by Madison Smith
10M ago
      September is an important month for the Deaf community, marking the International Week of Deaf People from September 18-24. The International Week of Deaf People strives to promote the human rights of people who are Deaf and their right to sign anywhere.   Over 1.3 million or 5% of Canadians aged 15 years and over have hearing loss. In Ontario, 563, 350 or 4.19% people aged 15 years and over have hearing loss.   As a person who is Deaf with a developmental disability, Cathy receives support from Direct Support Professionals (DSPs) who communicate with ..read more
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Give the gift of happiness and hope this Mother’s Day
DeafBlind Ontario Services Blog
by Cecelia Li
1y ago
As a mother, knowing your child is happy is the greatest gift you can receive. DeafBlind Ontario Services has given my son, John, a happy and fulfilling life and for that I am forever grateful. Here is our story. John was born three months early in January 1983, weighing just over one pound. As a preemie, doctors told us that birth defects, including vision and hearing losses, were possible. I was left wondering what kind of life John would have, but I refused to allow my worry over his future to spoil the joy of having him with me at last. When he finally came home, on Mother’s Day, it was th ..read more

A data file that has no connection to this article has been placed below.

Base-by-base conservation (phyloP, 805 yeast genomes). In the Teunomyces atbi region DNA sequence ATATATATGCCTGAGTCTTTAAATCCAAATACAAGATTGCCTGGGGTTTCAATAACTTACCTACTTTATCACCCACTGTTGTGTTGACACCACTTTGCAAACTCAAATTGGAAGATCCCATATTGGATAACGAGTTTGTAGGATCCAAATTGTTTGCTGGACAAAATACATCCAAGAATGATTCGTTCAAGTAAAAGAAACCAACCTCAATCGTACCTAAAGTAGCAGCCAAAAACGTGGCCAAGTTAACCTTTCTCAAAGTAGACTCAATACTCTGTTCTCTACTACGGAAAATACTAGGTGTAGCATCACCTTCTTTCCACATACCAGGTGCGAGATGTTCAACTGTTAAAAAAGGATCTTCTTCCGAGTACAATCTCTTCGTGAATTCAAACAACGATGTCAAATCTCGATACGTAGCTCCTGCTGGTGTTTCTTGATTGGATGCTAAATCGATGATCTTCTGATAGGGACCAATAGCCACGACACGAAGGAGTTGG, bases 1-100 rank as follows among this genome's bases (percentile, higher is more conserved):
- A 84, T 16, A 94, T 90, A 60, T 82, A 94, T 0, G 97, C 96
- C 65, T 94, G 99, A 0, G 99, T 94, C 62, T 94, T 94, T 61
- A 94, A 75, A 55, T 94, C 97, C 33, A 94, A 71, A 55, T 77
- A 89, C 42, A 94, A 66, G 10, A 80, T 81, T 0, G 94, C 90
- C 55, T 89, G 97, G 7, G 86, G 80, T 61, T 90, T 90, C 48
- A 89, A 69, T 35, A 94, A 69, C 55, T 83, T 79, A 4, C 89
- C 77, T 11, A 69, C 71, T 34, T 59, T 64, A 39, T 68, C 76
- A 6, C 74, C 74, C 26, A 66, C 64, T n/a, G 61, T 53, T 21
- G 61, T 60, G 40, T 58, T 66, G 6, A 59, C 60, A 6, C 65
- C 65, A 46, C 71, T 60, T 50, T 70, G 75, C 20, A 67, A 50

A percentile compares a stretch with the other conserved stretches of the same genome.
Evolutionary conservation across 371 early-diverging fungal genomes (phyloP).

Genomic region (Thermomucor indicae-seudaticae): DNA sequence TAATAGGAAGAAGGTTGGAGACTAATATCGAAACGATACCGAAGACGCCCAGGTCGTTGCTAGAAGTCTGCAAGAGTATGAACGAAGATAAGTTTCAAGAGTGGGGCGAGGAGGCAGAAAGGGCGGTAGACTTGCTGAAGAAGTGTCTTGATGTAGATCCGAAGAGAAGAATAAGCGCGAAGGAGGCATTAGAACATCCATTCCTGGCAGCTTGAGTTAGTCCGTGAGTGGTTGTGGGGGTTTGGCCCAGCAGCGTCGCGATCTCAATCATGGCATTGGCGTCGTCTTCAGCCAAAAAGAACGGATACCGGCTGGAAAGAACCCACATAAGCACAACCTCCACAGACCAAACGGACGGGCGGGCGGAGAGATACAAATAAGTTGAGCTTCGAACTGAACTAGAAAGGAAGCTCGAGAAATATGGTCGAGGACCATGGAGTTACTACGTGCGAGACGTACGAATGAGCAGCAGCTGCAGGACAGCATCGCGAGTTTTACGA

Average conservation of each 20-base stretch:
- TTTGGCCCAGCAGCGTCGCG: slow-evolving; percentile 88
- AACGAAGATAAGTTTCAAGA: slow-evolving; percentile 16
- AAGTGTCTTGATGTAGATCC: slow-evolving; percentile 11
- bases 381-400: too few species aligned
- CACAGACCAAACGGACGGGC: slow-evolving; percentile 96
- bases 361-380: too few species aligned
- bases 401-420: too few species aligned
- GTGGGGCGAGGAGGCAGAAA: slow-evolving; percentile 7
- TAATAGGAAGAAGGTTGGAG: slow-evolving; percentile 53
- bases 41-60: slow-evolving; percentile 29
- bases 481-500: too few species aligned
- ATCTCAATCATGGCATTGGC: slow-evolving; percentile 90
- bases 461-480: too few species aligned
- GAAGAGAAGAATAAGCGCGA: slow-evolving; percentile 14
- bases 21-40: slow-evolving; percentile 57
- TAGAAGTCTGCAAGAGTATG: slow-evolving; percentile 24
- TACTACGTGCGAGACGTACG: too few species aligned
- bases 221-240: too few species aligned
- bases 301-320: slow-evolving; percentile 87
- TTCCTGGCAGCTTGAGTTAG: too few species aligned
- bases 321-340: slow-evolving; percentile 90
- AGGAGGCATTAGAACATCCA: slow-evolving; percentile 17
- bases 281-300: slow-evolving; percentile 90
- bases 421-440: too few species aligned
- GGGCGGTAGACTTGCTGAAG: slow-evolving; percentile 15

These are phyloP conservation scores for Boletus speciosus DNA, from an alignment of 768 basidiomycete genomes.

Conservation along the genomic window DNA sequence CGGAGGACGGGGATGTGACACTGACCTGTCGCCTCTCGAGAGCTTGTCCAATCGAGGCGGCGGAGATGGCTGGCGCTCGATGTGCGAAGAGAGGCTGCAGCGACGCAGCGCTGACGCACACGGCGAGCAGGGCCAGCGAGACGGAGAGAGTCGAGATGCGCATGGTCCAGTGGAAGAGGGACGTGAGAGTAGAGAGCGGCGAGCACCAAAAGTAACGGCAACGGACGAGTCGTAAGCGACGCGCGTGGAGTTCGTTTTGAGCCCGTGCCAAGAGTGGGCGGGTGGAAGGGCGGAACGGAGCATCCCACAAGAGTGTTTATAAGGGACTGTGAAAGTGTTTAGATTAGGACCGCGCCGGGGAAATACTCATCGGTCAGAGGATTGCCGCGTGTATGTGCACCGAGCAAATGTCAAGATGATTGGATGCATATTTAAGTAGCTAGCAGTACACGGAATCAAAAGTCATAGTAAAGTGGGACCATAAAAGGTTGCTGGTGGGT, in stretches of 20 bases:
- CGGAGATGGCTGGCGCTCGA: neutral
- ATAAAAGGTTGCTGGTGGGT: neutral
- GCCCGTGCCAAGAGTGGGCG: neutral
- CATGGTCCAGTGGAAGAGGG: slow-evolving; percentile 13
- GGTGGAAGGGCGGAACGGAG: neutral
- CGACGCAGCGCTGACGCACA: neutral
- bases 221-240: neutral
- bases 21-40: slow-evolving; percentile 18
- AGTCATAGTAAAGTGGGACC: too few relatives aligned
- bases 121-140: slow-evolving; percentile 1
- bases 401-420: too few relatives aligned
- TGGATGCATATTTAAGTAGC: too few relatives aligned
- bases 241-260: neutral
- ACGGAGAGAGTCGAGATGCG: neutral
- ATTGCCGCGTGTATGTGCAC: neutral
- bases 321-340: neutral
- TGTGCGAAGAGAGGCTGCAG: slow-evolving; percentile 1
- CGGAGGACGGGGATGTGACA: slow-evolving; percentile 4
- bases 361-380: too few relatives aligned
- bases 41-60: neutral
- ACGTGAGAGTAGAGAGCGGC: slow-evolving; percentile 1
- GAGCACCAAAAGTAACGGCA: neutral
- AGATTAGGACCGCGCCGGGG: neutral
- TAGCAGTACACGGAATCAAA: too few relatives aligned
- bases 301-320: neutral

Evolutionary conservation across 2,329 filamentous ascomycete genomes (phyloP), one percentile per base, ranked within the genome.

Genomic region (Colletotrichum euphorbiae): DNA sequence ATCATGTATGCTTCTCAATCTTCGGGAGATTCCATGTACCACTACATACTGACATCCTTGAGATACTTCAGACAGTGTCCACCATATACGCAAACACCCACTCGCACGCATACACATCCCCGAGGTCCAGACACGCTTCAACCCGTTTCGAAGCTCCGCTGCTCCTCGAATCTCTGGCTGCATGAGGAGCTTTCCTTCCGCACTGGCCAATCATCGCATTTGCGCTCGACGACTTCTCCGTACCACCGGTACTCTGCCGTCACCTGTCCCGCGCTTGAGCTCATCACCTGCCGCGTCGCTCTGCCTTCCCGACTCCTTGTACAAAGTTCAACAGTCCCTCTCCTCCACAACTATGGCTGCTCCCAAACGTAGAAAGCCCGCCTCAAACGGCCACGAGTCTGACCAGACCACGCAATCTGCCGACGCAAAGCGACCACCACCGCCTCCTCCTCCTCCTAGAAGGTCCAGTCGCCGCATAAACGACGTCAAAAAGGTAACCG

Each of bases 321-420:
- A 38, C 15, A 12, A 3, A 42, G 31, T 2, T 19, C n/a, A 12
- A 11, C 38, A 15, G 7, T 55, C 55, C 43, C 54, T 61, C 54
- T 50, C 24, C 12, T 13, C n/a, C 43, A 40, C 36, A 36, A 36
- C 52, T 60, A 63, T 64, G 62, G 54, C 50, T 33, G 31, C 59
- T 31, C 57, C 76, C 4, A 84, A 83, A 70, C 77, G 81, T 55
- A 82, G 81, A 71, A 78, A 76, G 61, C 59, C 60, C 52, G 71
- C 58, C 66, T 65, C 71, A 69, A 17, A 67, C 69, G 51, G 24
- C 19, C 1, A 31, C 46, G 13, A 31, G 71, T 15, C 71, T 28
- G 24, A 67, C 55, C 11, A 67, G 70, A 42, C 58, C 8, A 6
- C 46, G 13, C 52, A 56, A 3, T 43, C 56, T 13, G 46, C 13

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A simple message this holiday season
DeafBlind Ontario Services Blog
by Susan Manahan
1y ago
“Deaf people are the same as hearing people.” This message of inclusion is one of the many ways that 34-year-old Sara embodies the spirit of the holiday season. Here’s her story and how you can be the difference. “Every year, I look forward to holiday traditions, like time with my family, holiday movies, and carols,” says Sara. Sights and sounds that make warm memories and build anticipation for all that’s to come. “I was born Deaf.” This means that holiday movies are played with Closed Captioning (CC) – text displayed on a television screen – and carols are signed in Sara’s first language, Am ..read more
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Inclusion Starts with Learning Your ABCs… In ASL
DeafBlind Ontario Services Blog
by s.marren
1y ago